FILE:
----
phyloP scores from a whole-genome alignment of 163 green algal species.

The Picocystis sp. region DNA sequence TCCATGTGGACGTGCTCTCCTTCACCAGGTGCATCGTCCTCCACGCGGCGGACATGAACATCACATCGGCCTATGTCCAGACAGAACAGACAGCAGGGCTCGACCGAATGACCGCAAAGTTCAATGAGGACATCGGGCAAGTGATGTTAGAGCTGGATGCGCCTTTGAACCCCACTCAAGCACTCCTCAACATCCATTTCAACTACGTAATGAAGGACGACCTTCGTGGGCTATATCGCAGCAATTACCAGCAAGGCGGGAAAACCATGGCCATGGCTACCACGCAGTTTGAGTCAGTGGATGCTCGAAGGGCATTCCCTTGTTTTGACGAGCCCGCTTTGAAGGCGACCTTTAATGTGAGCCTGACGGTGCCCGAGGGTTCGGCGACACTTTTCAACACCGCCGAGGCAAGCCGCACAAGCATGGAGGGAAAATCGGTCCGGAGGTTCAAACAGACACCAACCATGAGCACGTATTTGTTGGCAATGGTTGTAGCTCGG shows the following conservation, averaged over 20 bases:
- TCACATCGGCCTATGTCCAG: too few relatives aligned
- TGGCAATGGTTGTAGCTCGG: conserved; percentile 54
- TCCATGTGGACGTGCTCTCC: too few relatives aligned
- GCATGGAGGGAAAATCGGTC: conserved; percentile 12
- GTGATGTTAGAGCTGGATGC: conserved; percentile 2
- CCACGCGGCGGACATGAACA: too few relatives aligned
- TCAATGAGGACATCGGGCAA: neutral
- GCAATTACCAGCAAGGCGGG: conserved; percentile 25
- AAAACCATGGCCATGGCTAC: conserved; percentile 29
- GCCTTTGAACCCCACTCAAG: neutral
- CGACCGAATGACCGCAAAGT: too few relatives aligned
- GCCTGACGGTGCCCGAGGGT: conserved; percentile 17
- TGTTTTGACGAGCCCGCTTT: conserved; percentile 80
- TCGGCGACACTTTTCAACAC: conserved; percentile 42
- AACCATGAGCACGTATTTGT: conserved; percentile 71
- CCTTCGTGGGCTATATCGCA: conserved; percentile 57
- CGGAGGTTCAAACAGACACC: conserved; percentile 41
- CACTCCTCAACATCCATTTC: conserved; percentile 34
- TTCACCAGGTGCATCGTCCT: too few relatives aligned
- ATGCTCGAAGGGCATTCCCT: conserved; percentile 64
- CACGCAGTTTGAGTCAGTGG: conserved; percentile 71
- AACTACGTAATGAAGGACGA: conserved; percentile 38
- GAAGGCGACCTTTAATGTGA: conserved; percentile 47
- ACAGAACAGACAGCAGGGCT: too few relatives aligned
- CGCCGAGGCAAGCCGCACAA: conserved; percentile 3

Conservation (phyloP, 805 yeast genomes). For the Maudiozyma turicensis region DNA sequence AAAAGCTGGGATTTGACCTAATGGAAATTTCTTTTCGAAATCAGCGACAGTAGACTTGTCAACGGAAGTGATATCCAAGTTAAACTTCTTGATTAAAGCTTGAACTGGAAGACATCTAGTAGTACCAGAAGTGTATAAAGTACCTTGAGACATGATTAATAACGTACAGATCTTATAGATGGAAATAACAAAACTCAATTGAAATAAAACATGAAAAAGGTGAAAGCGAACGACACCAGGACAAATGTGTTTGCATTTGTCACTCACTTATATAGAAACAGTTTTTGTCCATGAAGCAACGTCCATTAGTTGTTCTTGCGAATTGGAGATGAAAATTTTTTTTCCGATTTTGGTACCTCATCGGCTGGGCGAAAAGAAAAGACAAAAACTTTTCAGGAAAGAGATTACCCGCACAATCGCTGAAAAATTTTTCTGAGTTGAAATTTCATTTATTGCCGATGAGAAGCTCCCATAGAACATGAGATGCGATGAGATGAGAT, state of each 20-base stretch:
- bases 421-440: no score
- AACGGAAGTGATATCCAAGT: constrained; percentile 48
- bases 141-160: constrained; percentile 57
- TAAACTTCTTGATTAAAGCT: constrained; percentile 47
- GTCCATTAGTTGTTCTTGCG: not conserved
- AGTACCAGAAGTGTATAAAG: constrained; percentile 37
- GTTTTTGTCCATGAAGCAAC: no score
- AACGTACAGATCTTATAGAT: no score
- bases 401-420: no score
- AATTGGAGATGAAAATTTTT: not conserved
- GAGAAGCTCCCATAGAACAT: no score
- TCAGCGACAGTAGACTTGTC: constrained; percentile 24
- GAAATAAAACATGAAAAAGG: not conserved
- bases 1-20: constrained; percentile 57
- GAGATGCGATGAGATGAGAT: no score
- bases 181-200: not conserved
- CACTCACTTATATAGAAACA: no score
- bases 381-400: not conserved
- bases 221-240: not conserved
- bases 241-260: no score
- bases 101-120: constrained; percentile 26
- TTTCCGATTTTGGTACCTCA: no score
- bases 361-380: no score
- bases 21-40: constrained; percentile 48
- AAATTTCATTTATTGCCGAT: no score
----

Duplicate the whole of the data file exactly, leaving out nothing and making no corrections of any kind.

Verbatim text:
phyloP scores from a whole-genome alignment of 163 green algal species.

The Picocystis sp. region DNA sequence TCCATGTGGACGTGCTCTCCTTCACCAGGTGCATCGTCCTCCACGCGGCGGACATGAACATCACATCGGCCTATGTCCAGACAGAACAGACAGCAGGGCTCGACCGAATGACCGCAAAGTTCAATGAGGACATCGGGCAAGTGATGTTAGAGCTGGATGCGCCTTTGAACCCCACTCAAGCACTCCTCAACATCCATTTCAACTACGTAATGAAGGACGACCTTCGTGGGCTATATCGCAGCAATTACCAGCAAGGCGGGAAAACCATGGCCATGGCTACCACGCAGTTTGAGTCAGTGGATGCTCGAAGGGCATTCCCTTGTTTTGACGAGCCCGCTTTGAAGGCGACCTTTAATGTGAGCCTGACGGTGCCCGAGGGTTCGGCGACACTTTTCAACACCGCCGAGGCAAGCCGCACAAGCATGGAGGGAAAATCGGTCCGGAGGTTCAAACAGACACCAACCATGAGCACGTATTTGTTGGCAATGGTTGTAGCTCGG shows the following conservation, averaged over 20 bases:
- TCACATCGGCCTATGTCCAG: too few relatives aligned
- TGGCAATGGTTGTAGCTCGG: conserved; percentile 54
- TCCATGTGGACGTGCTCTCC: too few relatives aligned
- GCATGGAGGGAAAATCGGTC: conserved; percentile 12
- GTGATGTTAGAGCTGGATGC: conserved; percentile 2
- CCACGCGGCGGACATGAACA: too few relatives aligned
- TCAATGAGGACATCGGGCAA: neutral
- GCAATTACCAGCAAGGCGGG: conserved; percentile 25
- AAAACCATGGCCATGGCTAC: conserved; percentile 29
- GCCTTTGAACCCCACTCAAG: neutral
- CGACCGAATGACCGCAAAGT: too few relatives aligned
- GCCTGACGGTGCCCGAGGGT: conserved; percentile 17
- TGTTTTGACGAGCCCGCTTT: conserved; percentile 80
- TCGGCGACACTTTTCAACAC: conserved; percentile 42
- AACCATGAGCACGTATTTGT: conserved; percentile 71
- CCTTCGTGGGCTATATCGCA: conserved; percentile 57
- CGGAGGTTCAAACAGACACC: conserved; percentile 41
- CACTCCTCAACATCCATTTC: conserved; percentile 34
- TTCACCAGGTGCATCGTCCT: too few relatives aligned
- ATGCTCGAAGGGCATTCCCT: conserved; percentile 64
- CACGCAGTTTGAGTCAGTGG: conserved; percentile 71
- AACTACGTAATGAAGGACGA: conserved; percentile 38
- GAAGGCGACCTTTAATGTGA: conserved; percentile 47
- ACAGAACAGACAGCAGGGCT: too few relatives aligned
- CGCCGAGGCAAGCCGCACAA: conserved; percentile 3

Conservation (phyloP, 805 yeast genomes). For the Maudiozyma turicensis region DNA sequence AAAAGCTGGGATTTGACCTAATGGAAATTTCTTTTCGAAATCAGCGACAGTAGACTTGTCAACGGAAGTGATATCCAAGTTAAACTTCTTGATTAAAGCTTGAACTGGAAGACATCTAGTAGTACCAGAAGTGTATAAAGTACCTTGAGACATGATTAATAACGTACAGATCTTATAGATGGAAATAACAAAACTCAATTGAAATAAAACATGAAAAAGGTGAAAGCGAACGACACCAGGACAAATGTGTTTGCATTTGTCACTCACTTATATAGAAACAGTTTTTGTCCATGAAGCAACGTCCATTAGTTGTTCTTGCGAATTGGAGATGAAAATTTTTTTTCCGATTTTGGTACCTCATCGGCTGGGCGAAAAGAAAAGACAAAAACTTTTCAGGAAAGAGATTACCCGCACAATCGCTGAAAAATTTTTCTGAGTTGAAATTTCATTTATTGCCGATGAGAAGCTCCCATAGAACATGAGATGCGATGAGATGAGAT, state of each 20-base stretch:
- bases 421-440: no score
- AACGGAAGTGATATCCAAGT: constrained; percentile 48
- bases 141-160: constrained; percentile 57
- TAAACTTCTTGATTAAAGCT: constrained; percentile 47
- GTCCATTAGTTGTTCTTGCG: not conserved
- AGTACCAGAAGTGTATAAAG: constrained; percentile 37
- GTTTTTGTCCATGAAGCAAC: no score
- AACGTACAGATCTTATAGAT: no score
- bases 401-420: no score
- AATTGGAGATGAAAATTTTT: not conserved
- GAGAAGCTCCCATAGAACAT: no score
- TCAGCGACAGTAGACTTGTC: constrained; percentile 24
- GAAATAAAACATGAAAAAGG: not conserved
- bases 1-20: constrained; percentile 57
- GAGATGCGATGAGATGAGAT: no score
- bases 181-200: not conserved
- CACTCACTTATATAGAAACA: no score
- bases 381-400: not conserved
- bases 221-240: not conserved
- bases 241-260: no score
- bases 101-120: constrained; percentile 26
- TTTCCGATTTTGGTACCTCA: no score
- bases 361-380: no score
- bases 21-40: constrained; percentile 48
- AAATTTCATTTATTGCCGAT: no score